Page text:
Written By: karol - Date published: 9:14 am, January 18th, 2013 - 92 comments
Categories: accountability, benefits, class war, greens, Metiria Turei, paula bennett, unemployment, workers' rights - Tags: social security
Paula Bennett stated yesterday that the numbers of people on benefits had dropped noticeably during the last quarter. However, the figures are presented in such a way as to mask the reality of employment, unemployment, Bennett’s punitive welfare reforms, and the struggles of those living on low incomes.
The number of people on benefits in New Zealand is the lowest it’s been at the end of a December quarter since 2008.
Social Development Minister Paula Bennett says the number of people on benefits decreased by nearly 12,000 in the last twelve months.
“But with 339,095 people on benefit in New Zealand, there is much more work to do.”
“We are very much in a transitional phase with the first stage of Welfare Reform currently being implemented and the second stage yet to begin,” says Mrs Bennett.
“There are 13,600 fewer people on benefit than two years ago which means on average, benefit numbers reduced by 131 every week for the past two years.”
Green Party co-leader, Metiria Turei, was quick off the mark yesterday, questioning the reality behind the figures, and how they related (or didn’t) to the unemployment statistics.
A fall in the number of unemployment beneficiaries while unemployment itself is rising raises concerns over whether the Government’s punitive welfare changes are preventing kiwis getting the help they really need, the Green Party said today.
The latest benefit numbers show that, while there was a seasonal increase in unemployment numbers, the number of people on the unemployment benefit is down on last year, despite the number of people who are unemployed being up.
“It’s unusual that at the same time that the number of people who are out of work is rising, the number of people getting unemployment benefits is falling,” Green Party co-leader Metiria Turei said.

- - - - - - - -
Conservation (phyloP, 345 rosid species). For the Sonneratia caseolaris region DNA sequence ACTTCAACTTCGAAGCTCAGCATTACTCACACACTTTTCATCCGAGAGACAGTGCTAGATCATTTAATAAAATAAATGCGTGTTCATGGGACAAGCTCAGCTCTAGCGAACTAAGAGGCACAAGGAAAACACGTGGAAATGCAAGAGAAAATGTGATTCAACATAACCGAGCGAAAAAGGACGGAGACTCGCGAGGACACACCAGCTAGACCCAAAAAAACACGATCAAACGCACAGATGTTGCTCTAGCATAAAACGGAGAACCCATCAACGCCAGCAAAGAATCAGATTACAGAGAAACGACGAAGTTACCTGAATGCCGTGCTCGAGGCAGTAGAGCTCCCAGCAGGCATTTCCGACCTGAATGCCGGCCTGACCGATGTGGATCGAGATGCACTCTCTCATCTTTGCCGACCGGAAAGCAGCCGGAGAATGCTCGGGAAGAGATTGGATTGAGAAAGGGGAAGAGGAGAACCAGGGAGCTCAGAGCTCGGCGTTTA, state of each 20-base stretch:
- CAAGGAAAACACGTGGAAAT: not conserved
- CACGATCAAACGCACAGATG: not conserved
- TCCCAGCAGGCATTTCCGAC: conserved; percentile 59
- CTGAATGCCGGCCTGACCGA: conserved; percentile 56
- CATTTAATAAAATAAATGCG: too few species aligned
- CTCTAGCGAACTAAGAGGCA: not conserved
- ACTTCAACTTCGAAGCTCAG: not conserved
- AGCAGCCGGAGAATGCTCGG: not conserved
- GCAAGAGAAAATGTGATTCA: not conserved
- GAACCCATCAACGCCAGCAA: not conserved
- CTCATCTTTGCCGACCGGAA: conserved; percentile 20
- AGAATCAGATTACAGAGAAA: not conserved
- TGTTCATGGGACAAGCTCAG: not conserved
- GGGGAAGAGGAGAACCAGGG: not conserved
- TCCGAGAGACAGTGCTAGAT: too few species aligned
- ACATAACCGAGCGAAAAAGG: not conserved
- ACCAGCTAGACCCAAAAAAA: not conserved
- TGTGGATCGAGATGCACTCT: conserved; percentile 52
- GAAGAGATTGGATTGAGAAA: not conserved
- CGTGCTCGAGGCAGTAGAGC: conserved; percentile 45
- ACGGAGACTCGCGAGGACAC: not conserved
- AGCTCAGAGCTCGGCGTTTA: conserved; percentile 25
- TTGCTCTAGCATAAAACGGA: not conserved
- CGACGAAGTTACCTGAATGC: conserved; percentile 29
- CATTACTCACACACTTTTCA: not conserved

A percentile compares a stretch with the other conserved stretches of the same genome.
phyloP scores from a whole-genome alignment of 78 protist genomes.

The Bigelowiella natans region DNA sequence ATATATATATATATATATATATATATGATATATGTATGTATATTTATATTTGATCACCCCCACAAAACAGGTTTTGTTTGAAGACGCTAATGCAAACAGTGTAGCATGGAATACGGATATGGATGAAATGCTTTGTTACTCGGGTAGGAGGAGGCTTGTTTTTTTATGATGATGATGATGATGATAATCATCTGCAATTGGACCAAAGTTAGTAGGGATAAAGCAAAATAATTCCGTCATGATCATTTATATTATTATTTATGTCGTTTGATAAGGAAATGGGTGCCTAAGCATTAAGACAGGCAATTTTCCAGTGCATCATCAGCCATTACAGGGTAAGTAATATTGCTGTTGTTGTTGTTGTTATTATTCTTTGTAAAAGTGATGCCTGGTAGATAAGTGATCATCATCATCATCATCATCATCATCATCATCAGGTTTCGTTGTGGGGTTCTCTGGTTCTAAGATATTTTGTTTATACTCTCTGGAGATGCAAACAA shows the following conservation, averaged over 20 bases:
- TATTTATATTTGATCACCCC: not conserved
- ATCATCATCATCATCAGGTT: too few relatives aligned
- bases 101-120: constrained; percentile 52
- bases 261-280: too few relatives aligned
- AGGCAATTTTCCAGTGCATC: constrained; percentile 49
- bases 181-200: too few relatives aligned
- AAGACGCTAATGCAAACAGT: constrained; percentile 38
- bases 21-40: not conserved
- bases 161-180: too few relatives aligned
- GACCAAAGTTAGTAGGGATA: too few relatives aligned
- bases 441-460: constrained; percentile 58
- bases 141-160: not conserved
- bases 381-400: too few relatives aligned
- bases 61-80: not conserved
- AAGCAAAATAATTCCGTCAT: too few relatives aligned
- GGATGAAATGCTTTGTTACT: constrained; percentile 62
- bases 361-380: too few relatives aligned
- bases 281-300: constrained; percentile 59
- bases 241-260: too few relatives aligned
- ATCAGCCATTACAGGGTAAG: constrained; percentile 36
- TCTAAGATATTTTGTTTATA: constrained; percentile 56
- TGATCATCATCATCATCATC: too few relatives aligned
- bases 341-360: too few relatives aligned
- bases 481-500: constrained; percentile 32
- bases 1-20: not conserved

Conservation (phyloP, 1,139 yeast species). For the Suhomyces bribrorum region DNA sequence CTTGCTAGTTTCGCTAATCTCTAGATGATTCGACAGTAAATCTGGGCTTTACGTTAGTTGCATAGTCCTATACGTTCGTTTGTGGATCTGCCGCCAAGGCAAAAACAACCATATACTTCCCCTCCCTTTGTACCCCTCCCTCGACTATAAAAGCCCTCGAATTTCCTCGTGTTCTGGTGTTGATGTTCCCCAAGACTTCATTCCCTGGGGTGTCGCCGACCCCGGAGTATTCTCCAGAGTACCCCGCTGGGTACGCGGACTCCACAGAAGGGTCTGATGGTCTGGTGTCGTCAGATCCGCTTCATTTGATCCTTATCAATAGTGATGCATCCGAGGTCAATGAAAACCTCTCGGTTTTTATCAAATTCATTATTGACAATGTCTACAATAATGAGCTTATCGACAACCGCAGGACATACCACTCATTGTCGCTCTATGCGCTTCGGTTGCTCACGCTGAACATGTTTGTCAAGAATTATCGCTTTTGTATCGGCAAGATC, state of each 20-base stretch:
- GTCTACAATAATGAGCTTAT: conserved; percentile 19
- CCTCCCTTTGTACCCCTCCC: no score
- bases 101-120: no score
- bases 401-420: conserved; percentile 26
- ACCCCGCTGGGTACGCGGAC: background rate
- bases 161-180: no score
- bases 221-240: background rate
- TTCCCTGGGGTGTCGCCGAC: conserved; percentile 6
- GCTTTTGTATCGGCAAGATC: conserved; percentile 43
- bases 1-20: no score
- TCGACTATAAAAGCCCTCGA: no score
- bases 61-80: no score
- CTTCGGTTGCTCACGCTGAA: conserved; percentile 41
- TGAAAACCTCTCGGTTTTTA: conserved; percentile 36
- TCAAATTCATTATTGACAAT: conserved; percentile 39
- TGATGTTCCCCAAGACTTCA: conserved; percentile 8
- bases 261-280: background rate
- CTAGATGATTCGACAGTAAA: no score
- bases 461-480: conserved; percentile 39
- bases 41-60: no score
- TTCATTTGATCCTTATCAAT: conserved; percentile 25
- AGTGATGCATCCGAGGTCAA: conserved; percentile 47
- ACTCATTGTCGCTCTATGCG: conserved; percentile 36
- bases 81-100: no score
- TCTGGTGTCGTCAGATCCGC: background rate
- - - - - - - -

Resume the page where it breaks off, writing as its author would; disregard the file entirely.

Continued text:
“It would be extremely concerning if many people who need help because they have lost their job are not getting help because of National’s punitive welfare changes.
“The numbers may also indicate growing numbers of families under stress as one partner loses a job, but is ineligible for the benefit because the other is working.
“It’s no surprise the National Government prefers to tout unemployment benefit numbers over the real number of unemployed which the latest figures state is about 175,00
The biggest concern is the numbers who have come off the DPB, as a result of changes Bennett has made, pressuring mothers of young children to get work:
There was a particularly big drop in the number of people on the Domestic Purposes Benefit (DPB) at the end of 2012 after the Government introduced work obligations for sole parents with older children.
Invest in NZ has also been looking at the numbers:
Unemployment Benefit numbers increased by 3,000 over the quarter driven by large numbers of students finishing their studies just before summer.
The number of sole parents on the DPB dropped 1.6% over the quarter to 95,138 and 3,221 sole parents went off this benefit into work in that period.
However, not all the sole parents that went off the DPB went into work. According to Claire Trevett on the NZ Herald,
The number of sole parents on the domestic purposes benefit dropped by 5000 last year – a drop Social Development Minister Paula Bennett is attributing partly to her new policy requiring sole parents to get jobs when their youngest child turns five.
Figures released yesterday showed there were 95,138 sole parents on the DPB at the end of 2012 – down from 100,266 the year before.
The figures mix total numbers for the quarter with percentage drops, and other figures show the drop over the year. So it is hard to work out exactly how many sole parents went off the DPB but did not get work. There is also no information about how many went into part time work (which is most likely for sole parents with children), or how much these jobs pay.
As Turei pointed out, it is clear that there is a discrepancy between the official unemployment numbers and those on benefits. This indicates a deterioration in income and living circumstances for many of the people surviving on low incomes, driven by Bennett’s punitive changes to the benefit system. And this negative impact is being masked by a strategic presentation of statistics that don’t make for easy comparisons, while Bennett keeps playing on the widespread construction of DPB recipients as “undeserving poor”.
[Update: RNZ Summer Report on the “welfare numbers” and poverty:
Opposition parties say the latest welfare figures issued by the Government prove people are being forced into poverty…
However, the latest Household Labour Force Survey shows unemployment has risen.
Council of Trade Unions economist Bill Rosenberg told Summer Report the Government is making it harder for people to receive assistance.
He said says beneficiaries should be encouraged to seek work, but that does not appear to be the case.
And it’s worth listening to the interview at the above link with Rosenberg. He also comments on the controlled release of statistics from the government, which aren’t in a form that people can make sense of.